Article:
Eurobites: UK considers clampdown on streaming giants

Also in today's EMEA regional roundup: Swisscom taps Teoco for drones analytics; BICS supports Azure Peering; connected caffeine.

Paul Rainford, Assistant Editor, Europe

June 23, 2021

3 Min Read
Eurobites: UK considers clampdown on streaming giants

Also in today's EMEA regional roundup: Swisscom taps Teoco for drones analytics; BICS supports Azure Peering; connected caffeine.

  • The UK government is launching a consultation into whether streaming services such as Netflix and Amazon Prime should face the same regulation as traditional British broadcasters like the BBC and ITV. As the BBC reports, the only streaming platform operating in the UK that currently has to abide by the broadcasting code laid down by regulator Ofcom is the BBC's iPlayer. In contrast, Netflix, which has its European headquarters in Amsterdam, is pretty much free to do its own thing in the UK, falling outside Ofcom's jurisdiction.

    • Swisscom has teamed up with US analytics firm Teoco to enable the operational deployment of drones over the operator's mobile network. The deal, which builds on an earlier collaboration focusing on initial analysis and optimization of the network for unmanned aerial vehicles (UAV) traffic, will see Teoco's AirborneRF system extended to present monetization opportunities to Swisscom.

    • Belgium-based BICS has announced its support for Microsoft's Azure Peering Service, providing businesses with direct access to Microsoft's services. Azure Peering is an IP service that uses the public Internet to improved customer connectivity to Microsoft cloud services such as Microsoft 365.

    • The Internet of Things? It's mainly about boring Things, right? Water meters and that? But wait just a minute, what's this gently gurgling in the corner? Orange Business Services has struck a deal to provide global IoT connectivity to De Jong Duke's line of connected coffee machines for offices. According to Orange, De Jong Duke's ConnectMe software is "essentially using the coffee machine as an interactive communication platform." Make mine a large one – I'm barely halfway through Eurobites.

    • Vodafone has confirmed that its entire European operations will be 100% powered by electricity from renewable sources from July 1, 2021. The announcement, says Vodafone, marks a milestone towards its goal of reducing its own carbon emissions to "net zero" by 2030 and across the company's entire "value chain" by 2040. Vodafone has made good progress on its green journey: In July 2020, the operator brought forward its plan to purchase 100% renewable electricity in Europe to July 2021 from its previous target of 2025 and is committed to meeting the same target in Africa by 2025.

    • Sparkle, the international services arm of Telecom Italia (TIM), has unveiled a new direct route between Athens and Milan. Called "Albania Crossing" and built in cooperation with Albtelecom, the new optical fiber link crosses Albania, the Bari-Durres submarine cable and the Italian backbone.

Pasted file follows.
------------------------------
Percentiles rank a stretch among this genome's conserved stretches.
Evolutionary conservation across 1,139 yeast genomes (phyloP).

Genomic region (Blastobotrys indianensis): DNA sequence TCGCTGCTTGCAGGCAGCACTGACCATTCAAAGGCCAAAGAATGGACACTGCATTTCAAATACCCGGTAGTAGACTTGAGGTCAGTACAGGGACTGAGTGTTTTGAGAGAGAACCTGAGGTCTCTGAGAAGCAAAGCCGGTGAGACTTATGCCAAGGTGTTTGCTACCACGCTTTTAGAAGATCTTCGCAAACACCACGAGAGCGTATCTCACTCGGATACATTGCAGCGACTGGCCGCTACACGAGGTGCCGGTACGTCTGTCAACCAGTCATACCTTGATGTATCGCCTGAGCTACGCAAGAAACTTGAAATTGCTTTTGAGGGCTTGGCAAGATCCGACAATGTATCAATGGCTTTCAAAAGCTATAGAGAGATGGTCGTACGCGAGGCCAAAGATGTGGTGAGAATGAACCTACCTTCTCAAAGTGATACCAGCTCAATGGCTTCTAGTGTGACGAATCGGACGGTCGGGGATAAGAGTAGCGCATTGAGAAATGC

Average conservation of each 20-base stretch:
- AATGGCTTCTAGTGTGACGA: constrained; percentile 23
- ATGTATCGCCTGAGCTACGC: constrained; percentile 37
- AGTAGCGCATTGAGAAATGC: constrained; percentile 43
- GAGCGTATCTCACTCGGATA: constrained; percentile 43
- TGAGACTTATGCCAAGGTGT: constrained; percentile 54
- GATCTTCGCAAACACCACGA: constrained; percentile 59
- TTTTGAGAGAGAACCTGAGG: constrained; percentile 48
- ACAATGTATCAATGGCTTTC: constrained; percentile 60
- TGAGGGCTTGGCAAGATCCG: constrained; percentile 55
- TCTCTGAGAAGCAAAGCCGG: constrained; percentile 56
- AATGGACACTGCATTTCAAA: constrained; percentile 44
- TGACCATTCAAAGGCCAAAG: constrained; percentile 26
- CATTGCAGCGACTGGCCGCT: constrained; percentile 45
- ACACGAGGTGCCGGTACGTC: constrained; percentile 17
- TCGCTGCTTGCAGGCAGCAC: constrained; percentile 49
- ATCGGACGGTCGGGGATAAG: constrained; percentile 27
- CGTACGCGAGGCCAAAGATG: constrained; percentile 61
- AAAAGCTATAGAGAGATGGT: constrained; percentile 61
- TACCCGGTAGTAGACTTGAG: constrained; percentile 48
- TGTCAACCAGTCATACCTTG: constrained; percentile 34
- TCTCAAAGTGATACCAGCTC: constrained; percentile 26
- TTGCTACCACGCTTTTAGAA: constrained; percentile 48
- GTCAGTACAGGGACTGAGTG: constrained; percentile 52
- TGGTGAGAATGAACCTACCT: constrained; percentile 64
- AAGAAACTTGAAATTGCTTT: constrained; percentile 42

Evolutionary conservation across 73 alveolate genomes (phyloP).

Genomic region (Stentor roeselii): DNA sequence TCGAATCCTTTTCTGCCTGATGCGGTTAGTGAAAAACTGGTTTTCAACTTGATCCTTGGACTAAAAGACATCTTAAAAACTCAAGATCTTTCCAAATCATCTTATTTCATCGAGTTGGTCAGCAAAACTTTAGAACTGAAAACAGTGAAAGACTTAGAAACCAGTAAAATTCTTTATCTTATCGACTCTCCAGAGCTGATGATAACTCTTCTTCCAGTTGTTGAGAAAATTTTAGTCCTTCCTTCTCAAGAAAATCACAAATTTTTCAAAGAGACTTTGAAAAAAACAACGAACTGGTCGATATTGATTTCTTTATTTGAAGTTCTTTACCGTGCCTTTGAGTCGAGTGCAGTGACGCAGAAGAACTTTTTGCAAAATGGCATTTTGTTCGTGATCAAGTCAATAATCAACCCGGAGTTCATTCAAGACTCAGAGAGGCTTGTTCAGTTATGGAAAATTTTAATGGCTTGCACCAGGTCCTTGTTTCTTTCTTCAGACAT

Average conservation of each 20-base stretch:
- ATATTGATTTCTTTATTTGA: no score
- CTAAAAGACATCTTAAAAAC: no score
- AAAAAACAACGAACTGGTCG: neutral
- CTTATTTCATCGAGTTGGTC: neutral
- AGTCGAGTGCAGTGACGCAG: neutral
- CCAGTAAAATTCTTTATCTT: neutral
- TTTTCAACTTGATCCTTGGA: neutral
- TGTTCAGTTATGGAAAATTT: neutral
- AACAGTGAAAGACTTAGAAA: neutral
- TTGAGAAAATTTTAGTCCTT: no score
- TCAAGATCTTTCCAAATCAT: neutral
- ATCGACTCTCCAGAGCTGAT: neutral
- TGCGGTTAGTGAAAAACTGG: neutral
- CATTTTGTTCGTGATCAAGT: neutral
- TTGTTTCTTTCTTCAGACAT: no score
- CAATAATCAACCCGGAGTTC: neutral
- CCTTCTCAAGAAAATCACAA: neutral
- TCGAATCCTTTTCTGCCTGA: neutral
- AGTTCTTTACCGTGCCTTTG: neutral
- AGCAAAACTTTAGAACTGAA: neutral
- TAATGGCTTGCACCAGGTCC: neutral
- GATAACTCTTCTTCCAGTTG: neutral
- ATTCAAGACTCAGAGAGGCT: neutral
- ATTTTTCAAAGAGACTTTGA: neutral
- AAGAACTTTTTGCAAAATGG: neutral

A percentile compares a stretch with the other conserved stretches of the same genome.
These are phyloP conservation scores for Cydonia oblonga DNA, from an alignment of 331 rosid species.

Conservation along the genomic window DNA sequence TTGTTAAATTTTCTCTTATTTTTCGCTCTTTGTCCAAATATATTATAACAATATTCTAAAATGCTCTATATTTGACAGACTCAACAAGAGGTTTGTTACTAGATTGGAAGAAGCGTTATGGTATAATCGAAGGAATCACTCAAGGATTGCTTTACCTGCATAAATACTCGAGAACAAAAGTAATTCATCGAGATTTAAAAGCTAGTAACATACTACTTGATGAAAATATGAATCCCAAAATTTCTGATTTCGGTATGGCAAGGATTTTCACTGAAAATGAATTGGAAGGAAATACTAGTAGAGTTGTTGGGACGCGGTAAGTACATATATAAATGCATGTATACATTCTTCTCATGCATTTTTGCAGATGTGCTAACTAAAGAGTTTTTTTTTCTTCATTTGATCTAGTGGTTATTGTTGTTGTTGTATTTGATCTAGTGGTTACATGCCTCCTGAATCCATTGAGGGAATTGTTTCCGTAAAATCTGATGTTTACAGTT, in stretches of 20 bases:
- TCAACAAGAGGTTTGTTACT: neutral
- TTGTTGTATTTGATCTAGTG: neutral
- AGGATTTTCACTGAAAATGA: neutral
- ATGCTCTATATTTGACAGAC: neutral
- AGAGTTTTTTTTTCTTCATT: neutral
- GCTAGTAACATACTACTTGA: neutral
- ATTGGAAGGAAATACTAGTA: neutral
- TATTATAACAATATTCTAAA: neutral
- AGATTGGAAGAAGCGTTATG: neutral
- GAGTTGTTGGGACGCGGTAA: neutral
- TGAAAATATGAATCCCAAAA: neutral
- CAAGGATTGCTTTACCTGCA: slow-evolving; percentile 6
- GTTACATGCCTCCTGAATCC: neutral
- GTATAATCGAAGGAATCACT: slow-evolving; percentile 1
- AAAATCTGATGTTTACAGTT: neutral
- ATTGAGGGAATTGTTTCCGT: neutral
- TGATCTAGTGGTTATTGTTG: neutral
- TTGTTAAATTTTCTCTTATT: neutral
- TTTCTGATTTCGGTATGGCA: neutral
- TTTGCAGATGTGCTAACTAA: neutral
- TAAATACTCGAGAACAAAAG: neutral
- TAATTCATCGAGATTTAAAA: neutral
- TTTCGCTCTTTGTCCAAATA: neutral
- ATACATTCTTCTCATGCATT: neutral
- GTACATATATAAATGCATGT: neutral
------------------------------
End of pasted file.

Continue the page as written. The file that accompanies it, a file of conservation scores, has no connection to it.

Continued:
• Nokia is to provide Uninett, Norway's national research and education network, with high-capacity optical network technology to help expand the fiber infrastructure in the north of the country. The expansion is being driven mainly by the extreme (8Tbit/s) capacity needs of the Eiscat Scientific Association, which is carrying out research into the ionosphere and upper atmosphere in the northern region. Uninett is part of GÉANT, the pan-European network for scientific research.

    • If you happen to be in the general neighborhood of Scotland's Forth Road Bridge today (Wednesday) you might want to don a pair of earmuffs, as Openreach engineers are set to use a giant air compressor to blow a continuous 3km stretch of glass fiber right across the bridge at speeds of up to 60 meters a minute. It's being done this way as it's apparently impossible to join up spans of fiber on the bridge in the traditional manner. The engineering feat will connect the town of South Queensferry to Openreach's gigabit network. Figure 1: Not the Village People (Source: Openreach) Not the Village People
      (Source: Openreach)

      — Paul Rainford, Assistant Editor, Europe, Light Reading

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About the Author(s)

Paul Rainford

Assistant Editor, Europe, Light Reading

Paul is based on the Isle of Wight, a rocky outcrop off the English coast that is home only to a colony of technology journalists and several thousand puffins.

He has worked as a writer and copy editor since the age of William Caxton, covering the design industry, D-list celebs, tourism and much, much more.

During the noughties Paul took time out from his page proofs and marker pens to run a small hotel with his other half in the wilds of Exmoor. There he developed a range of skills including carrying cooked breakfasts, lying to unwanted guests and stopping leaks with old towels.

Now back, slightly befuddled, in the world of online journalism, Paul is thoroughly engaged with the modern world, regularly firing up his VHS video recorder and accidentally sending text messages to strangers using a chipped Nokia feature phone.

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